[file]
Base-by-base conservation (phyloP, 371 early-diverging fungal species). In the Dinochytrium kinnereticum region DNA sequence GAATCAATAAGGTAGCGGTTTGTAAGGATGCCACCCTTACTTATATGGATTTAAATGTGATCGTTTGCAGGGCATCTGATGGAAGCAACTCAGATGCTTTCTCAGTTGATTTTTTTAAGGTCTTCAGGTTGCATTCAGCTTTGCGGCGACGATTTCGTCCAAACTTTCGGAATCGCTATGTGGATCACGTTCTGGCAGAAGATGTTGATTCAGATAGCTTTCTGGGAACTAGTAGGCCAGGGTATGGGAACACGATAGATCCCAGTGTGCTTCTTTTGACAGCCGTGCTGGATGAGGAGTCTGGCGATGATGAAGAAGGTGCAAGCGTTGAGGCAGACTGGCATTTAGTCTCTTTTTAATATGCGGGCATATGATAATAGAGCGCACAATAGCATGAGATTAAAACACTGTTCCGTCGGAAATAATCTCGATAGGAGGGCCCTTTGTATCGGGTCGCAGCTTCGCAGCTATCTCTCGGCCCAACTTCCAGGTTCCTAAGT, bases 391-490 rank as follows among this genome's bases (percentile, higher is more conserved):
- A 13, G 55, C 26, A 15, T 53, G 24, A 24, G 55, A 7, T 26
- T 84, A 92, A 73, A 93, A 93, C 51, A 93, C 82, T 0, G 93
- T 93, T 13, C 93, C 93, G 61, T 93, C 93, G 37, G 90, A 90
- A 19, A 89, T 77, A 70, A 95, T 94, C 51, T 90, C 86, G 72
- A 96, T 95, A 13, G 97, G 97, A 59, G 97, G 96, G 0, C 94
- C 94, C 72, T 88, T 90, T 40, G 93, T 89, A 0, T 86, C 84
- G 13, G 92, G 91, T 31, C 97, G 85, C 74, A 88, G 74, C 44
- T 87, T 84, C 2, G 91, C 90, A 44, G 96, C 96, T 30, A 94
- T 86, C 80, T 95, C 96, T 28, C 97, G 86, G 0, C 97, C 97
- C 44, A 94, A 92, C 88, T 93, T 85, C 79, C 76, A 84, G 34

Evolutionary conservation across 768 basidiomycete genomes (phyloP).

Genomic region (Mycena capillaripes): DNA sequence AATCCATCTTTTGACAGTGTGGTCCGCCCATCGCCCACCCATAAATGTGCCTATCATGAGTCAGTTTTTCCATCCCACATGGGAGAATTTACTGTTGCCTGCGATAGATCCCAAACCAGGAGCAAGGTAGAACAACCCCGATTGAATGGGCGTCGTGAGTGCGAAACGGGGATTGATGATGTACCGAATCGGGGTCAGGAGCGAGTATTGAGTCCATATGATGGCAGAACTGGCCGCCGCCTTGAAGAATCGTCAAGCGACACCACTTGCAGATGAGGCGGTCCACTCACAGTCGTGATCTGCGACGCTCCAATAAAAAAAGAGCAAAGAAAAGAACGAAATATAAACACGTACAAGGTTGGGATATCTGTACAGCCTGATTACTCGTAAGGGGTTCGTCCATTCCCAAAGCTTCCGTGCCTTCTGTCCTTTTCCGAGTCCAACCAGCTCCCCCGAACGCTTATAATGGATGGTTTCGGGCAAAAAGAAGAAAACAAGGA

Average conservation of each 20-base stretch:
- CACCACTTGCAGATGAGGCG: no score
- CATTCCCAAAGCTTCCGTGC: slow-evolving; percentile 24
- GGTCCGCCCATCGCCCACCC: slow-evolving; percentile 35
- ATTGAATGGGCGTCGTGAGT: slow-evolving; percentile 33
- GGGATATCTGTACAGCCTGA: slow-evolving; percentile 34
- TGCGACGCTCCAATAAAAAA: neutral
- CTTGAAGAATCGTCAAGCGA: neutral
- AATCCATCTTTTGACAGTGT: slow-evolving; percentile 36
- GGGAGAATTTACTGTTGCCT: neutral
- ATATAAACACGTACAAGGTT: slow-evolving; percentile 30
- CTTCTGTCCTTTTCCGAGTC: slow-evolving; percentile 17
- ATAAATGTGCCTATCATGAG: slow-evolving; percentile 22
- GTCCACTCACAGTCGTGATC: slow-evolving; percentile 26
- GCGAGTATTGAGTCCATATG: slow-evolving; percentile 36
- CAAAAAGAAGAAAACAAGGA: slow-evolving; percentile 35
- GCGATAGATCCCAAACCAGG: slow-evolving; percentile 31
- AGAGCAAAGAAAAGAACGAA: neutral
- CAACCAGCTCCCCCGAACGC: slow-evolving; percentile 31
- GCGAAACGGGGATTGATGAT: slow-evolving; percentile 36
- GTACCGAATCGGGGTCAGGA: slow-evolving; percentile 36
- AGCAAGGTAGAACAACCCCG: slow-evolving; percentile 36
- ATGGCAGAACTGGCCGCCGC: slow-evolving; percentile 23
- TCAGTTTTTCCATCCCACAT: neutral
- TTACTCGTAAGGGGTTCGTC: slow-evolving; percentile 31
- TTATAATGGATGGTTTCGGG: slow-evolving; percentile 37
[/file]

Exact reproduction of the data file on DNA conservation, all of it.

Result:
Base-by-base conservation (phyloP, 371 early-diverging fungal species). In the Dinochytrium kinnereticum region DNA sequence GAATCAATAAGGTAGCGGTTTGTAAGGATGCCACCCTTACTTATATGGATTTAAATGTGATCGTTTGCAGGGCATCTGATGGAAGCAACTCAGATGCTTTCTCAGTTGATTTTTTTAAGGTCTTCAGGTTGCATTCAGCTTTGCGGCGACGATTTCGTCCAAACTTTCGGAATCGCTATGTGGATCACGTTCTGGCAGAAGATGTTGATTCAGATAGCTTTCTGGGAACTAGTAGGCCAGGGTATGGGAACACGATAGATCCCAGTGTGCTTCTTTTGACAGCCGTGCTGGATGAGGAGTCTGGCGATGATGAAGAAGGTGCAAGCGTTGAGGCAGACTGGCATTTAGTCTCTTTTTAATATGCGGGCATATGATAATAGAGCGCACAATAGCATGAGATTAAAACACTGTTCCGTCGGAAATAATCTCGATAGGAGGGCCCTTTGTATCGGGTCGCAGCTTCGCAGCTATCTCTCGGCCCAACTTCCAGGTTCCTAAGT, bases 391-490 rank as follows among this genome's bases (percentile, higher is more conserved):
- A 13, G 55, C 26, A 15, T 53, G 24, A 24, G 55, A 7, T 26
- T 84, A 92, A 73, A 93, A 93, C 51, A 93, C 82, T 0, G 93
- T 93, T 13, C 93, C 93, G 61, T 93, C 93, G 37, G 90, A 90
- A 19, A 89, T 77, A 70, A 95, T 94, C 51, T 90, C 86, G 72
- A 96, T 95, A 13, G 97, G 97, A 59, G 97, G 96, G 0, C 94
- C 94, C 72, T 88, T 90, T 40, G 93, T 89, A 0, T 86, C 84
- G 13, G 92, G 91, T 31, C 97, G 85, C 74, A 88, G 74, C 44
- T 87, T 84, C 2, G 91, C 90, A 44, G 96, C 96, T 30, A 94
- T 86, C 80, T 95, C 96, T 28, C 97, G 86, G 0, C 97, C 97
- C 44, A 94, A 92, C 88, T 93, T 85, C 79, C 76, A 84, G 34

Evolutionary conservation across 768 basidiomycete genomes (phyloP).

Genomic region (Mycena capillaripes): DNA sequence AATCCATCTTTTGACAGTGTGGTCCGCCCATCGCCCACCCATAAATGTGCCTATCATGAGTCAGTTTTTCCATCCCACATGGGAGAATTTACTGTTGCCTGCGATAGATCCCAAACCAGGAGCAAGGTAGAACAACCCCGATTGAATGGGCGTCGTGAGTGCGAAACGGGGATTGATGATGTACCGAATCGGGGTCAGGAGCGAGTATTGAGTCCATATGATGGCAGAACTGGCCGCCGCCTTGAAGAATCGTCAAGCGACACCACTTGCAGATGAGGCGGTCCACTCACAGTCGTGATCTGCGACGCTCCAATAAAAAAAGAGCAAAGAAAAGAACGAAATATAAACACGTACAAGGTTGGGATATCTGTACAGCCTGATTACTCGTAAGGGGTTCGTCCATTCCCAAAGCTTCCGTGCCTTCTGTCCTTTTCCGAGTCCAACCAGCTCCCCCGAACGCTTATAATGGATGGTTTCGGGCAAAAAGAAGAAAACAAGGA

Average conservation of each 20-base stretch:
- CACCACTTGCAGATGAGGCG: no score
- CATTCCCAAAGCTTCCGTGC: slow-evolving; percentile 24
- GGTCCGCCCATCGCCCACCC: slow-evolving; percentile 35
- ATTGAATGGGCGTCGTGAGT: slow-evolving; percentile 33
- GGGATATCTGTACAGCCTGA: slow-evolving; percentile 34
- TGCGACGCTCCAATAAAAAA: neutral
- CTTGAAGAATCGTCAAGCGA: neutral
- AATCCATCTTTTGACAGTGT: slow-evolving; percentile 36
- GGGAGAATTTACTGTTGCCT: neutral
- ATATAAACACGTACAAGGTT: slow-evolving; percentile 30
- CTTCTGTCCTTTTCCGAGTC: slow-evolving; percentile 17
- ATAAATGTGCCTATCATGAG: slow-evolving; percentile 22
- GTCCACTCACAGTCGTGATC: slow-evolving; percentile 26
- GCGAGTATTGAGTCCATATG: slow-evolving; percentile 36
- CAAAAAGAAGAAAACAAGGA: slow-evolving; percentile 35
- GCGATAGATCCCAAACCAGG: slow-evolving; percentile 31
- AGAGCAAAGAAAAGAACGAA: neutral
- CAACCAGCTCCCCCGAACGC: slow-evolving; percentile 31
- GCGAAACGGGGATTGATGAT: slow-evolving; percentile 36
- GTACCGAATCGGGGTCAGGA: slow-evolving; percentile 36
- AGCAAGGTAGAACAACCCCG: slow-evolving; percentile 36
- ATGGCAGAACTGGCCGCCGC: slow-evolving; percentile 23
- TCAGTTTTTCCATCCCACAT: neutral
- TTACTCGTAAGGGGTTCGTC: slow-evolving; percentile 31
- TTATAATGGATGGTTTCGGG: slow-evolving; percentile 37